The new studies – which will focus on reaching target serum phosphate levels as defined by the K/DOQI guidelines (Kidney Disease Outcomes Quality initiative)1 – will strengthen FOSRENOL's position as the most extensively studied modern phosphate binder.
The trials will build on earlier phase III studies with FOSRENOL, reviewed today at the ERA-EDTA2 Congress in Lisbon, which demonstrated that patients with end stage renal disease (ESRD) treated with FOSRENOL can largely avoid the damaging consequences of hyperphosphataemia (excessively high phosphate levels in the blood) seen in as many as 80% of dialysis patients3.
"Effective management of hyperphosphataemia is a crucial part of management for patients on dialysis", commented Professor Jorge Cannata-Andia, of the Hospital Central de Asturias, Oviedo, Spain. "This silent condition has dangerous consequences as it disrupts the delicate interplay between the body's levels of calcium, parathyroid hormone and vitamin D, resulting in calcium deposits in the vasculature, which contribute to cardiovascular disease, and renal bone disease, which may give rise to skeletal deformities, pain and fractures."
Paradoxically, use of calcium-based phosphate binders – the current mainstay of treatment for hyperphosphataemia – can exacerbate vascular calcification by increasing blood calcium levels beyond acceptable levels (hypercalcaemia). In addition, calcium-based phosphate binders are associated with long-term bone problems of their own 4,5. In contrast, a much lower incidence of hypercalcaemia has been seen with FOSRENOL 6,7, which lowers serum phosphate to target levels within eight weeks and maintains this long-term 6,8 without increasing blood calcium levels.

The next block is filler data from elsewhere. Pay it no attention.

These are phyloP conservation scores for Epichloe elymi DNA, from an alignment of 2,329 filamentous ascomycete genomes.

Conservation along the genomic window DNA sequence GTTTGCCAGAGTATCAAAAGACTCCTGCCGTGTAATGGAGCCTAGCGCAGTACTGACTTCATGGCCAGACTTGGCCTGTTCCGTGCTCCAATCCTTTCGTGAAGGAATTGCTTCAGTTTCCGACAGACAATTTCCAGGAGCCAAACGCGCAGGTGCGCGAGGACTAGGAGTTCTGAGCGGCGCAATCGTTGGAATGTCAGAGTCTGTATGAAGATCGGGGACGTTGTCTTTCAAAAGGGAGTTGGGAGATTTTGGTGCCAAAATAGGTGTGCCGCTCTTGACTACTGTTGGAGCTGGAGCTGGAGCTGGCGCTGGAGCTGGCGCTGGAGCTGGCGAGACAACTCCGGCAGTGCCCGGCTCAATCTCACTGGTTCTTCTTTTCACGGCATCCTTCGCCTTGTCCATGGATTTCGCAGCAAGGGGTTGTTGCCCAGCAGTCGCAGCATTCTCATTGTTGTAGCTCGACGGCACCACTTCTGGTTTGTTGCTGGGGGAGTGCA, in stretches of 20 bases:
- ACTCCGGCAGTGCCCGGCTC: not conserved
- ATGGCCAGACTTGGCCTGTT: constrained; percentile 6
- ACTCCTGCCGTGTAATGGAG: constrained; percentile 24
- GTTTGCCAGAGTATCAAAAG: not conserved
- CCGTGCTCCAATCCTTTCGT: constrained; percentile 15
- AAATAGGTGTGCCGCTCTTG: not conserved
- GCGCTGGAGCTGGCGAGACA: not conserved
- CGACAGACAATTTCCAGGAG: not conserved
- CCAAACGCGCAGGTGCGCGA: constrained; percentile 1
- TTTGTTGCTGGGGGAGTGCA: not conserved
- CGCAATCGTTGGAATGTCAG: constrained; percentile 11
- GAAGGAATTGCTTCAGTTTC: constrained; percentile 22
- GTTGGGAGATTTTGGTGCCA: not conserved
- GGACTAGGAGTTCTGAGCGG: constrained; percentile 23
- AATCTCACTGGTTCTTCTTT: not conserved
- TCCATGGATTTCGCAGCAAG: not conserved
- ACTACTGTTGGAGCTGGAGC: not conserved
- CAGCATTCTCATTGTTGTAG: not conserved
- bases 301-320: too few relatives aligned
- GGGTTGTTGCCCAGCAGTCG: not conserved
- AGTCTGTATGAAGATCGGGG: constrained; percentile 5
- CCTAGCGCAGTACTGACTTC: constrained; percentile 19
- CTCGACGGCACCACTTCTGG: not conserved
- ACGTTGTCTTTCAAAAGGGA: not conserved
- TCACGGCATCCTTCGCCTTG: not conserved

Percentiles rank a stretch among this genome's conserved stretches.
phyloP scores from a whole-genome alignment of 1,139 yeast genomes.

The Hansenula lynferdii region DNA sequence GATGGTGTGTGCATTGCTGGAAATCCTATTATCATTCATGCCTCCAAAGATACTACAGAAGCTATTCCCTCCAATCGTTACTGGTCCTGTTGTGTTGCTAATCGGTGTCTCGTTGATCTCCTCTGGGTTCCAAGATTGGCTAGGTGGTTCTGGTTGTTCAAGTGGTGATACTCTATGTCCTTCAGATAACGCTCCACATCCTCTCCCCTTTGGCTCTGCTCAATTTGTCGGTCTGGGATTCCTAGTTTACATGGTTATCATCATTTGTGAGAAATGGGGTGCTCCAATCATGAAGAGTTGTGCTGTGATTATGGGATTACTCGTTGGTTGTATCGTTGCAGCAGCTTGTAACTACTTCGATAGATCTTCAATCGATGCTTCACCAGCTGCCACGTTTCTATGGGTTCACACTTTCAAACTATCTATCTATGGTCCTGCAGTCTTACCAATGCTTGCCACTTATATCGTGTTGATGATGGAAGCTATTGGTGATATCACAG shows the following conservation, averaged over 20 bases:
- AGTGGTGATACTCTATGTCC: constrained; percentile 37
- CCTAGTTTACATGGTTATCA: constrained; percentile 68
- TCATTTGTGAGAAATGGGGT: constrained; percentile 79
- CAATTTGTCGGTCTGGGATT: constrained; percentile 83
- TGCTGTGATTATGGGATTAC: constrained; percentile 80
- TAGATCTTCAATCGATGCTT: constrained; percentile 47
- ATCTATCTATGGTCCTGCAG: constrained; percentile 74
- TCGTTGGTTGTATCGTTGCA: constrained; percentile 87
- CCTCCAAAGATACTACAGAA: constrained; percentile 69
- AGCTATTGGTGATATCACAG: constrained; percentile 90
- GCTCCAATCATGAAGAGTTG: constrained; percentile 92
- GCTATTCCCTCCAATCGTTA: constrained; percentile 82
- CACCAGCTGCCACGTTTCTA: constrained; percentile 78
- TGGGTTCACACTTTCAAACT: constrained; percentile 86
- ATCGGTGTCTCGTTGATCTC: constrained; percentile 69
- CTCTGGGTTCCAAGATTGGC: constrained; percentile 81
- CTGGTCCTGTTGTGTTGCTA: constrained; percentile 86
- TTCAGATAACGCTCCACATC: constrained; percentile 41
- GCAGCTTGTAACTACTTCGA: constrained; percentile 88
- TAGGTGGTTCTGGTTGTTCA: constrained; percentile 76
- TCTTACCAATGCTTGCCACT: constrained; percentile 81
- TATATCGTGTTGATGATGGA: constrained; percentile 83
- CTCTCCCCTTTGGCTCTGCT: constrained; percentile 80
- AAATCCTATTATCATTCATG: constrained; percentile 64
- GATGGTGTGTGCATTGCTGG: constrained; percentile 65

Moreover, extensive bone biopsy studies have shown that 59% of patients treated with FOSRENOL moved towards normalisation of pre-existing bone disease compared with 21% on calcium carbonate. 9
"The data we have seen today at the ERA-EDTA Shire symposium represent a comprehensive package of safety and efficacy data for this new phosphate binder", commented Professor Jorge Cannata-Andia, who chaired the symposium. "Taken together, these data demonstrate that FOSRENOL lowers phosphate levels effectively and has the potential to reduce some of the most serious clinical consequences of hyperphosphataemia. We welcome Shire's initiative to continue research with FOSRENOL and look forward to the results from the new trials in Europe and North America."
Source: Eurekalert & othersLast reviewed: By John M. Grohol, Psy.D. on 21 Feb 2009
Published on PsychCentral.com. All rights reserved.
Self-pity is our worst enemy and if we yield to it, we can never do anything wise in this world.
-- Helen Keller